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Islands (Peggy Frew, A&U)

Peggy Frew shows her trademark flair for bringing complex domestic lives to the fore in her latest novel Islands. At first the book seems to have more in common with her debut, House of Sticks, than her second book Hope Farm, because of its focus on family dynamics. However, this third novel highlights Frew’s unwavering interest in interrogating motherhood, and its role in domesticity. The story begins with a missing child, unnamed at first, but eventually revealed to be Anna: the daughter, sister and granddaughter of the remaining family members around whom the book revolves. Each chapter is divided between different family members as they reflect on the moments leading up to the disappearance and breakdown of their household. Eventually, the narratives and timelines layer over one another until they turn into echoes, almost. In this multi-voiced story, Frew’s outstanding ability to empathise with characters who are unable to empathise with each other shines through. It is a work of great compassion and insight: one which reveals the naïve, hopeful, sometimes angry, heartbreak that children hold in their hearts as they attempt to become adults and to recapture that which has been lost. Lovers of Australian writers such as Charlotte Wood and Josephine Rowe will find a lot in Frew’s latest work.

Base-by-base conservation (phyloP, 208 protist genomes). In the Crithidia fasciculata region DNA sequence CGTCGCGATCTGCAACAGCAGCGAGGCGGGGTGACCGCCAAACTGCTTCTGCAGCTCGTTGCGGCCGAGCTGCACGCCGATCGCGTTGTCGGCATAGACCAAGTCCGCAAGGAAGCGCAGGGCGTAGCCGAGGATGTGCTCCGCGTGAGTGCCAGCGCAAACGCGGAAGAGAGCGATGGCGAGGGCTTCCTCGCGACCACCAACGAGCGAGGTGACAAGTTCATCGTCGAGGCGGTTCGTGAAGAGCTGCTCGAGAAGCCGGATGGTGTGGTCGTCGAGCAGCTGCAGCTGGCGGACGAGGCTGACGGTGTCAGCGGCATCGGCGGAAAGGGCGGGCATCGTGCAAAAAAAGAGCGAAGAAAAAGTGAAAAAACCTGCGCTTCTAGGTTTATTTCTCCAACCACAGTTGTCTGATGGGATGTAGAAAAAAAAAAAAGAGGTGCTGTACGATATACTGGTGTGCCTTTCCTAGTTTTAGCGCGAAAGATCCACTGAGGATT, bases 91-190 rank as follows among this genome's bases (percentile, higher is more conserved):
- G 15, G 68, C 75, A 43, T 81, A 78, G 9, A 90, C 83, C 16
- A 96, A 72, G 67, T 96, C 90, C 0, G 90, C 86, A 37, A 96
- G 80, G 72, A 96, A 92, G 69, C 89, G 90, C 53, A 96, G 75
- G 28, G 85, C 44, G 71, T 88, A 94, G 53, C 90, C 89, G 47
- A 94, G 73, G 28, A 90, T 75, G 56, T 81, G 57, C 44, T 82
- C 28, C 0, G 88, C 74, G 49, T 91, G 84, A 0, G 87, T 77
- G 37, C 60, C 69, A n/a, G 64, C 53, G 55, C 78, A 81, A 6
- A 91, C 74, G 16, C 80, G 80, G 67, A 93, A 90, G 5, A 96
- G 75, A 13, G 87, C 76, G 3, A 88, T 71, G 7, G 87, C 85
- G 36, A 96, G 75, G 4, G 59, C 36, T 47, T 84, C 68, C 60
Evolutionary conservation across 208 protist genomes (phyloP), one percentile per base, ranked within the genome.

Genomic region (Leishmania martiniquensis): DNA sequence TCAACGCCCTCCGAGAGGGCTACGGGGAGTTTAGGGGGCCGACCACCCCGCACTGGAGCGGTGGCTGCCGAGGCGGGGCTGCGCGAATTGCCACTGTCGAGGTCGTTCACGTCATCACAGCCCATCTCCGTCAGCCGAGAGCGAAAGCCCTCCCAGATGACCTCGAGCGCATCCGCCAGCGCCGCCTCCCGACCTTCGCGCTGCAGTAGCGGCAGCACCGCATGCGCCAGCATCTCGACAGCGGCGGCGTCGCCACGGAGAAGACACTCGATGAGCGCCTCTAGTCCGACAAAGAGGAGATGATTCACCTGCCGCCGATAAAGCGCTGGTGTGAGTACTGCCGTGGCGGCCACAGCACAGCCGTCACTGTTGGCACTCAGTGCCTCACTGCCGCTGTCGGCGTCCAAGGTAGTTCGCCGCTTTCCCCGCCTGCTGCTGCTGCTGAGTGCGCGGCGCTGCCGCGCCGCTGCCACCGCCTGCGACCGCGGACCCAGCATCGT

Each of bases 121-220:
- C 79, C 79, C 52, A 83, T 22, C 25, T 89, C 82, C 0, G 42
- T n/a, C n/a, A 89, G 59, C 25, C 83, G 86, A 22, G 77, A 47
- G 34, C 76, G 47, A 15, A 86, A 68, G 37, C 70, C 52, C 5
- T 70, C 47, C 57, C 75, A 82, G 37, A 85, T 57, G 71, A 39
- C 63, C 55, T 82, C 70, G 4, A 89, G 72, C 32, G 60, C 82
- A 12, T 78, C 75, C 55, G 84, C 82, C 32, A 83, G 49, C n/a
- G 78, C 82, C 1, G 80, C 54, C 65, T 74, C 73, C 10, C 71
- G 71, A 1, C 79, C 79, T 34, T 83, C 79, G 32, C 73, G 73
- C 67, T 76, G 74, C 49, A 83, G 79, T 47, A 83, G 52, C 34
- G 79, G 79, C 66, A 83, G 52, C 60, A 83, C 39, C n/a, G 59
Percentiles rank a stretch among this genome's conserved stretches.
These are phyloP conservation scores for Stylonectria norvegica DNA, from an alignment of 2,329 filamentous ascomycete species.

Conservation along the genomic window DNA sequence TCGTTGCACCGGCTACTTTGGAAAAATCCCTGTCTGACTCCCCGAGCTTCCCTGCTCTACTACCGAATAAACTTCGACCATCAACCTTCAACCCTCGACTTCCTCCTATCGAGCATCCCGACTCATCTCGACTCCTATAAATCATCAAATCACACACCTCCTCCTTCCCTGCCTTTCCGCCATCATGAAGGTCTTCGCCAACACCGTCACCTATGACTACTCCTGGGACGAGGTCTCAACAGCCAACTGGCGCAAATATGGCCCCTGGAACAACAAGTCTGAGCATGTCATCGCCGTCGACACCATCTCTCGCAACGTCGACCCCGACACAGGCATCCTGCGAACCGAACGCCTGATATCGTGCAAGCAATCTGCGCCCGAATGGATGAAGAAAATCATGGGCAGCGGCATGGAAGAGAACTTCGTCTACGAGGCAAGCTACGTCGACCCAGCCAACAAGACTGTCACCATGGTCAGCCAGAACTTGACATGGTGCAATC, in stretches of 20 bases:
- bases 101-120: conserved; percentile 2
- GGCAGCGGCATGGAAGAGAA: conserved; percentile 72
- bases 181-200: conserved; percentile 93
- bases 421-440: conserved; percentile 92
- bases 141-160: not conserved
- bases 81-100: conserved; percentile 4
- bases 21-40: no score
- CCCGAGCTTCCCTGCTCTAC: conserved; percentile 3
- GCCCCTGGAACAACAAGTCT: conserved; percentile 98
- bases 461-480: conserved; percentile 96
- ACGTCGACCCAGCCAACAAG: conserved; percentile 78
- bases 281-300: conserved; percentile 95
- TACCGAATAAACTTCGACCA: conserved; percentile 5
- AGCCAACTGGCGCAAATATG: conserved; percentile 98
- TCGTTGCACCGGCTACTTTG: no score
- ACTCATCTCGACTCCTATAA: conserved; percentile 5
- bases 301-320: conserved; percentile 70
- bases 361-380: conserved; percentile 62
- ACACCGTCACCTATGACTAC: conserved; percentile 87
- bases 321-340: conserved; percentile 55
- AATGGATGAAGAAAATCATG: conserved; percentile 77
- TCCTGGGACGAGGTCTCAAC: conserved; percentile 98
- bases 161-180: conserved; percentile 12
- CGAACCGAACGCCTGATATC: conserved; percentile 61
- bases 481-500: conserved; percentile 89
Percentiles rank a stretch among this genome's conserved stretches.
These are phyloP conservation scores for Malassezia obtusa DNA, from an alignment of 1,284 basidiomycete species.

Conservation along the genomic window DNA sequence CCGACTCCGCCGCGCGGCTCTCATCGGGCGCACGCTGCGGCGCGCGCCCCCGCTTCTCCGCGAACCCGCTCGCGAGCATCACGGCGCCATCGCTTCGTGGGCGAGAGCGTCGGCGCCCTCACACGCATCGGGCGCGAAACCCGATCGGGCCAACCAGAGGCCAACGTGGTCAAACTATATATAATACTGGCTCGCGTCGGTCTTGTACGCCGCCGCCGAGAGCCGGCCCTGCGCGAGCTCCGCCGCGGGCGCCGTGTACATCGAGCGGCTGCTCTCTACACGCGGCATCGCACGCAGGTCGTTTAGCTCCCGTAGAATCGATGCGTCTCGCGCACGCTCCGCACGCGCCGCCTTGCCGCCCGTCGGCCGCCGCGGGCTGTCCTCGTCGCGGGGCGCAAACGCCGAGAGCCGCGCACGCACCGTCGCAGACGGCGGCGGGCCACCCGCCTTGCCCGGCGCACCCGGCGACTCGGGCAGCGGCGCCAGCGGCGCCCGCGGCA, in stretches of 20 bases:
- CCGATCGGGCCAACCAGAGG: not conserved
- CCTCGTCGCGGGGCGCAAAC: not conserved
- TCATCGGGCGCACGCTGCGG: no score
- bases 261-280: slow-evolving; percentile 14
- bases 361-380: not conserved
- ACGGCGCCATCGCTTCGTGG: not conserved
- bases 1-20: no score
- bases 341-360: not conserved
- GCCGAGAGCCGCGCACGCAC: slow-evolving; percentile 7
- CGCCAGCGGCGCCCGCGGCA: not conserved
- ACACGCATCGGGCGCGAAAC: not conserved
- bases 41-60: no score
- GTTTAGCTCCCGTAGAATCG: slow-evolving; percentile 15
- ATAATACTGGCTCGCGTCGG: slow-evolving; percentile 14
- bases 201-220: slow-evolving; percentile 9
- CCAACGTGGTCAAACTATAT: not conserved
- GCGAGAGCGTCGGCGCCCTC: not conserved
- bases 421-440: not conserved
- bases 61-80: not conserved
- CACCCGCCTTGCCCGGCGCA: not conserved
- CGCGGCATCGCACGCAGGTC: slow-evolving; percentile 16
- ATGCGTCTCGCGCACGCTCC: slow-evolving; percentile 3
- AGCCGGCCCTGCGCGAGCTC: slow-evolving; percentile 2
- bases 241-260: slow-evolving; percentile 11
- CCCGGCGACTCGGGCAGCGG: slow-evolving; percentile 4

Bec Kavanagh is a Melbourne-based writer, reviewer and academic


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